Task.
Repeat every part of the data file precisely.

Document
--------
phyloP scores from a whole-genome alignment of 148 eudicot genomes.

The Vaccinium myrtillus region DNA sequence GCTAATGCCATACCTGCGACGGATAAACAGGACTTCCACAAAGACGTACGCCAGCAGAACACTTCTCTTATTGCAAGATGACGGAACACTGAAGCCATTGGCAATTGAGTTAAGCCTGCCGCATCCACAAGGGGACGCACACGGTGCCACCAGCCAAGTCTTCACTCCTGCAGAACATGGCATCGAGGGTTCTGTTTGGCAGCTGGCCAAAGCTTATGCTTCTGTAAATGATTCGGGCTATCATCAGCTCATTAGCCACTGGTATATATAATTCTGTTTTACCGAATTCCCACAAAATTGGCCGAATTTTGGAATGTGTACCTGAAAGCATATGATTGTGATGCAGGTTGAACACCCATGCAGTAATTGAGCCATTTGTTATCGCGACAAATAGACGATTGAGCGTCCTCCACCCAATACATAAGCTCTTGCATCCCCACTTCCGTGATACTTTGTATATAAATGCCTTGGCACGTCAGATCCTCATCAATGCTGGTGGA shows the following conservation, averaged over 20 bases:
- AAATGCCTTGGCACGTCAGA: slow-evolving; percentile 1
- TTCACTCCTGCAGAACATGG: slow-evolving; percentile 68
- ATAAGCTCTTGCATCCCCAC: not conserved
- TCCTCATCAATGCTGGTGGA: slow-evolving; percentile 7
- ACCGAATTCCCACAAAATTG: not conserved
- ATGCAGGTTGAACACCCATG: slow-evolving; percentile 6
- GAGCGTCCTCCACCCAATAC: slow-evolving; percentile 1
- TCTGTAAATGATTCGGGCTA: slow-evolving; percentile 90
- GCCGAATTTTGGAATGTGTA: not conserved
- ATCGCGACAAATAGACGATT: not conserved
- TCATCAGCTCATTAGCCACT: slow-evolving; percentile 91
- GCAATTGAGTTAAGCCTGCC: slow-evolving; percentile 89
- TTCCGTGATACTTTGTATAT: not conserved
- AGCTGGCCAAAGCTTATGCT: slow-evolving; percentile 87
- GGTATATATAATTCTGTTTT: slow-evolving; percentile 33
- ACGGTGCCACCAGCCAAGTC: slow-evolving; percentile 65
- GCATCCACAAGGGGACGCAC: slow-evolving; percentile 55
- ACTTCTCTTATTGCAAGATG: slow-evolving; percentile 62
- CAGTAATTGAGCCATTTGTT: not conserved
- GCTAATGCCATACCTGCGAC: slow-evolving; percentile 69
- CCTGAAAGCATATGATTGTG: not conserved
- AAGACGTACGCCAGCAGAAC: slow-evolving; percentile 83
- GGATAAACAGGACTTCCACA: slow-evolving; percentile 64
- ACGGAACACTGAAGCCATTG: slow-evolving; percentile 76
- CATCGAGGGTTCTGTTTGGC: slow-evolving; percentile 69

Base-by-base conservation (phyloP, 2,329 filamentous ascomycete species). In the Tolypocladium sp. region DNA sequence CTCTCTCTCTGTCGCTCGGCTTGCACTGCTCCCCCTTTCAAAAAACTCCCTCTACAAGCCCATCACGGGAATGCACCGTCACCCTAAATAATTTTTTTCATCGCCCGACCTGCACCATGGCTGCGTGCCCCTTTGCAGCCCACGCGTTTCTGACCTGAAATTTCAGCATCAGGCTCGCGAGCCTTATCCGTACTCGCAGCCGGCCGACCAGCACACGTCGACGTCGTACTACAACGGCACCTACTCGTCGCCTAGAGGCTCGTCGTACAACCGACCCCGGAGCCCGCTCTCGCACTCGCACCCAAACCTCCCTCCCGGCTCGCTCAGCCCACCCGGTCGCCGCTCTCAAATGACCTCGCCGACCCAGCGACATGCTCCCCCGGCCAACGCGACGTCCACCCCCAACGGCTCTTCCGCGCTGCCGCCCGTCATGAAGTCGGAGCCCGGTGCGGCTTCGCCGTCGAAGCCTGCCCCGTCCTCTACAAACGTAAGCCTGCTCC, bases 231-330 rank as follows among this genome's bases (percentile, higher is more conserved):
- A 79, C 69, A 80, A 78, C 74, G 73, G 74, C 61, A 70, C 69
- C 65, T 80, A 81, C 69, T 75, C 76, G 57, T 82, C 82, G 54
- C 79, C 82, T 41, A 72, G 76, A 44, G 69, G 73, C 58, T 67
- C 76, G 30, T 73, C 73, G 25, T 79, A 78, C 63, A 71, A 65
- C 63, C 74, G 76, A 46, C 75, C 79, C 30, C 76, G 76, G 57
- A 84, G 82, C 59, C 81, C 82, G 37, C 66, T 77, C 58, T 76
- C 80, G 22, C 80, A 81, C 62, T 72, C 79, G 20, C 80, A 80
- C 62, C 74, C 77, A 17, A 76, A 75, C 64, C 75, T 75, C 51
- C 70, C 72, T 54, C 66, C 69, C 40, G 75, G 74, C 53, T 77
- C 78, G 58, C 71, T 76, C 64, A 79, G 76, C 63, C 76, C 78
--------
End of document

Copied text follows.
phyloP scores from a whole-genome alignment of 148 eudicot genomes.

The Vaccinium myrtillus region DNA sequence GCTAATGCCATACCTGCGACGGATAAACAGGACTTCCACAAAGACGTACGCCAGCAGAACACTTCTCTTATTGCAAGATGACGGAACACTGAAGCCATTGGCAATTGAGTTAAGCCTGCCGCATCCACAAGGGGACGCACACGGTGCCACCAGCCAAGTCTTCACTCCTGCAGAACATGGCATCGAGGGTTCTGTTTGGCAGCTGGCCAAAGCTTATGCTTCTGTAAATGATTCGGGCTATCATCAGCTCATTAGCCACTGGTATATATAATTCTGTTTTACCGAATTCCCACAAAATTGGCCGAATTTTGGAATGTGTACCTGAAAGCATATGATTGTGATGCAGGTTGAACACCCATGCAGTAATTGAGCCATTTGTTATCGCGACAAATAGACGATTGAGCGTCCTCCACCCAATACATAAGCTCTTGCATCCCCACTTCCGTGATACTTTGTATATAAATGCCTTGGCACGTCAGATCCTCATCAATGCTGGTGGA shows the following conservation, averaged over 20 bases:
- AAATGCCTTGGCACGTCAGA: slow-evolving; percentile 1
- TTCACTCCTGCAGAACATGG: slow-evolving; percentile 68
- ATAAGCTCTTGCATCCCCAC: not conserved
- TCCTCATCAATGCTGGTGGA: slow-evolving; percentile 7
- ACCGAATTCCCACAAAATTG: not conserved
- ATGCAGGTTGAACACCCATG: slow-evolving; percentile 6
- GAGCGTCCTCCACCCAATAC: slow-evolving; percentile 1
- TCTGTAAATGATTCGGGCTA: slow-evolving; percentile 90
- GCCGAATTTTGGAATGTGTA: not conserved
- ATCGCGACAAATAGACGATT: not conserved
- TCATCAGCTCATTAGCCACT: slow-evolving; percentile 91
- GCAATTGAGTTAAGCCTGCC: slow-evolving; percentile 89
- TTCCGTGATACTTTGTATAT: not conserved
- AGCTGGCCAAAGCTTATGCT: slow-evolving; percentile 87
- GGTATATATAATTCTGTTTT: slow-evolving; percentile 33
- ACGGTGCCACCAGCCAAGTC: slow-evolving; percentile 65
- GCATCCACAAGGGGACGCAC: slow-evolving; percentile 55
- ACTTCTCTTATTGCAAGATG: slow-evolving; percentile 62
- CAGTAATTGAGCCATTTGTT: not conserved
- GCTAATGCCATACCTGCGAC: slow-evolving; percentile 69
- CCTGAAAGCATATGATTGTG: not conserved
- AAGACGTACGCCAGCAGAAC: slow-evolving; percentile 83
- GGATAAACAGGACTTCCACA: slow-evolving; percentile 64
- ACGGAACACTGAAGCCATTG: slow-evolving; percentile 76
- CATCGAGGGTTCTGTTTGGC: slow-evolving; percentile 69

Base-by-base conservation (phyloP, 2,329 filamentous ascomycete species). In the Tolypocladium sp. region DNA sequence CTCTCTCTCTGTCGCTCGGCTTGCACTGCTCCCCCTTTCAAAAAACTCCCTCTACAAGCCCATCACGGGAATGCACCGTCACCCTAAATAATTTTTTTCATCGCCCGACCTGCACCATGGCTGCGTGCCCCTTTGCAGCCCACGCGTTTCTGACCTGAAATTTCAGCATCAGGCTCGCGAGCCTTATCCGTACTCGCAGCCGGCCGACCAGCACACGTCGACGTCGTACTACAACGGCACCTACTCGTCGCCTAGAGGCTCGTCGTACAACCGACCCCGGAGCCCGCTCTCGCACTCGCACCCAAACCTCCCTCCCGGCTCGCTCAGCCCACCCGGTCGCCGCTCTCAAATGACCTCGCCGACCCAGCGACATGCTCCCCCGGCCAACGCGACGTCCACCCCCAACGGCTCTTCCGCGCTGCCGCCCGTCATGAAGTCGGAGCCCGGTGCGGCTTCGCCGTCGAAGCCTGCCCCGTCCTCTACAAACGTAAGCCTGCTCC, bases 231-330 rank as follows among this genome's bases (percentile, higher is more conserved):
- A 79, C 69, A 80, A 78, C 74, G 73, G 74, C 61, A 70, C 69
- C 65, T 80, A 81, C 69, T 75, C 76, G 57, T 82, C 82, G 54
- C 79, C 82, T 41, A 72, G 76, A 44, G 69, G 73, C 58, T 67
- C 76, G 30, T 73, C 73, G 25, T 79, A 78, C 63, A 71, A 65
- C 63, C 74, G 76, A 46, C 75, C 79, C 30, C 76, G 76, G 57
- A 84, G 82, C 59, C 81, C 82, G 37, C 66, T 77, C 58, T 76
- C 80, G 22, C 80, A 81, C 62, T 72, C 79, G 20, C 80, A 80
- C 62, C 74, C 77, A 17, A 76, A 75, C 64, C 75, T 75, C 51
- C 70, C 72, T 54, C 66, C 69, C 40, G 75, G 74, C 53, T 77
- C 78, G 58, C 71, T 76, C 64, A 79, G 76, C 63, C 76, C 78